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Chapter 2

SOAN 2040 Chapter Notes - Chapter 2: Labour Power, Deskilling, Social Alienation


Department
Sociology and Anthropology
Course Code
SOAN 2040
Professor
Rodriguez
Chapter
2

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Chapter 2- Edgell
Pgs 28- 47
- For Marx, alienation was both inevitable and universal in capitalist societies,
but it could be overcome
- Alienation according to Marx: is rooted in structure of industrial capitalism,
all means for the development if production transform themselves into
means of domination over the producers; BASICALLY SUPRESSES
CREATIVITY
- 4 distinct manifestations of alienation under industrial capitalism (Marx):
o 1) Production alienation: a worker is alienated from the product of
his/her labour, which is owned by the employer
o 2) Activity alienation: the activity of work itself is alienated because it
is involuntary and forced, fails to develop a worker’s creative
potential
o 3) Species alienation: A result of product and activity alienation,
workers become alienated from their essential nature, what makes
them human. Estranged labour tears them away from his species in
life
o 4) Social alienation: workers are alienated from each other
- Marx claimed that industrial capitalism suppressed creativity
- Industrial capitalism: immorality, deformity, and dulling of the workers and
capitalists
- Alienation was a political issue, a problem endemic to industrial capitalism
that could only be overcome by revolutionary change and the creation of a
communist society
o For Seeman, he didn’t want to get rid of it, just wanted to make it
usable
- Seeman’s 5 different meanings of alienation:
o 1) Powerlessness, 2) meaninglessness, 3) normlessness, 4) isolation,
and 5) self- estrangement
- Blauner accepted the Marxian premise that there are powerful alienating
tendencies in modern factory technology and industrial organization, but
REJECTED the assumption that alienation was inevitable under industrial
capitalism on the grounds that the alienating tendencies emphasized by Marx
are unevenly distributed among the labour force
- According to Blauner, the technology industry determines the nature of the
job tasks performed by blue- collar employees and has an important effect on
a number of aspects of alienation
o Blauner denies that his four types of technology (craft (printing),
machine- tending (textiles), assembly line (cars), continuous- process
(chemicals)) conform to a unilinear model of industrial evolution, but
admits that exceptions, such as instances of regression ‘are very rare’.
o Explanation of 4 meanings of alienation (Blauner):
1) powerlessness or lack of freedom and control at work, 2)
meaninglessness or lack of understanding and sense of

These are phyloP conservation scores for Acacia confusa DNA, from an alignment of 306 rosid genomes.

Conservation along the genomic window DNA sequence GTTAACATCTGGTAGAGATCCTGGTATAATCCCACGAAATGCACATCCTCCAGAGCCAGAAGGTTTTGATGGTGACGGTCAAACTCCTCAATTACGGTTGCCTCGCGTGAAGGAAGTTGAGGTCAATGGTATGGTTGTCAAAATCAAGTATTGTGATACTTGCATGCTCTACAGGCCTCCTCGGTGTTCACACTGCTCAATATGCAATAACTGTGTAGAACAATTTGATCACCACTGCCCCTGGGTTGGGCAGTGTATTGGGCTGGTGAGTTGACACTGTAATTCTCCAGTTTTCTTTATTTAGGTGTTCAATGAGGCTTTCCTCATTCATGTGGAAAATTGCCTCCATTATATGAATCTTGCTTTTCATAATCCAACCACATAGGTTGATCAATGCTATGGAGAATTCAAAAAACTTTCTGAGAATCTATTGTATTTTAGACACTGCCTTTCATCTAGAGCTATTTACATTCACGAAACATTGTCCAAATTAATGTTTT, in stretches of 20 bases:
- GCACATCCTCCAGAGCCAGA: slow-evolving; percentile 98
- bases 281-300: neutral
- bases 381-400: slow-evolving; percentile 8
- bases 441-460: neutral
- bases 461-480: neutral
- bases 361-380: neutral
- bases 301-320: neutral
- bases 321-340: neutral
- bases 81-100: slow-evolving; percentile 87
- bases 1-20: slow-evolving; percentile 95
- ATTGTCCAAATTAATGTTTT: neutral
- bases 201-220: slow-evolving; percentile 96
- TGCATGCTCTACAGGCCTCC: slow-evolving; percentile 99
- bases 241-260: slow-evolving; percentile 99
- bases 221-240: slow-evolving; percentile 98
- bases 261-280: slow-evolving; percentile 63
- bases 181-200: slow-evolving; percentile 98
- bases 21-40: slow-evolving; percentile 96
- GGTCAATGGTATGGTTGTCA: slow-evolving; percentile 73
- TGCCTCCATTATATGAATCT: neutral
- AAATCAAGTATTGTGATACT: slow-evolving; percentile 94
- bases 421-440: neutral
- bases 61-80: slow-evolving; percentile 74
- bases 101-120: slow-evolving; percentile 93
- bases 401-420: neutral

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purpose, 3) social isolation or lack of a sense of belonging and
an inability to identify with the organization, and 4) self-
estrangement or lack of involvement and hence fulfillment at
work
o Opposites of ^, 1) powerlessness = freedom and control, 2)
meaninglessness= understanding and purpose, 3) social isolation=
belonging and identity, 4) self- estrangement= involvement and self-
expression
o The auto- assembly line was deemed to be the most alienated modern
work because it is physically demanding but intellectually
unchallenging maximizes powerlessness
- Critique of Blauner’s alienation thesis:
o Methodological, theoretical/ conceptual, interpretative
Methodological limitations:
Given Blauners specific interests, the data was
inherently unsuitable. The research evidence was not
valid
His study was about job satisfaction, masquerading as
one of alienation. Levels of job satisfaction tend to
context sensitive
Theoretical/ conceptual limitations:
Because he attempted to link job satisfaction to
structural condition, his analysis aspired to a more
complete account by including both the subjective and
objective features of work
Interpretative limitations:
Distortion of the interpretation of data
About textile workers: Blauner’s study obscured the
previously argued link between working conditions and
workers’ responses’, and it ignores data which show
that women’s work conditions are more demanding
- Key points of Blauner’s study are that: (1) it was a test of Marx’s theory that
all workers are alienated under industrial capitalism, (2) the data sources
included a secondary analysis of attitudinal survey data, some purposefully
collected interview data, and comparative industrial statistics,
o (3) Four types of technology/ industries were examined craft
technology/ printing industry, and continuous- process technology/
chemicals;
o (4) Four dimensions of alienation were distinguished: powerlessness,
meaningfulness, social isolation, and self- estrangement
o (5) It hypothesized that not all workers were equally alienated and
that differences in technology were primarily responsible for the
variation
(7) When this pattern of variations in alienation was placed in
historical context, it was described as an inverted U- curve
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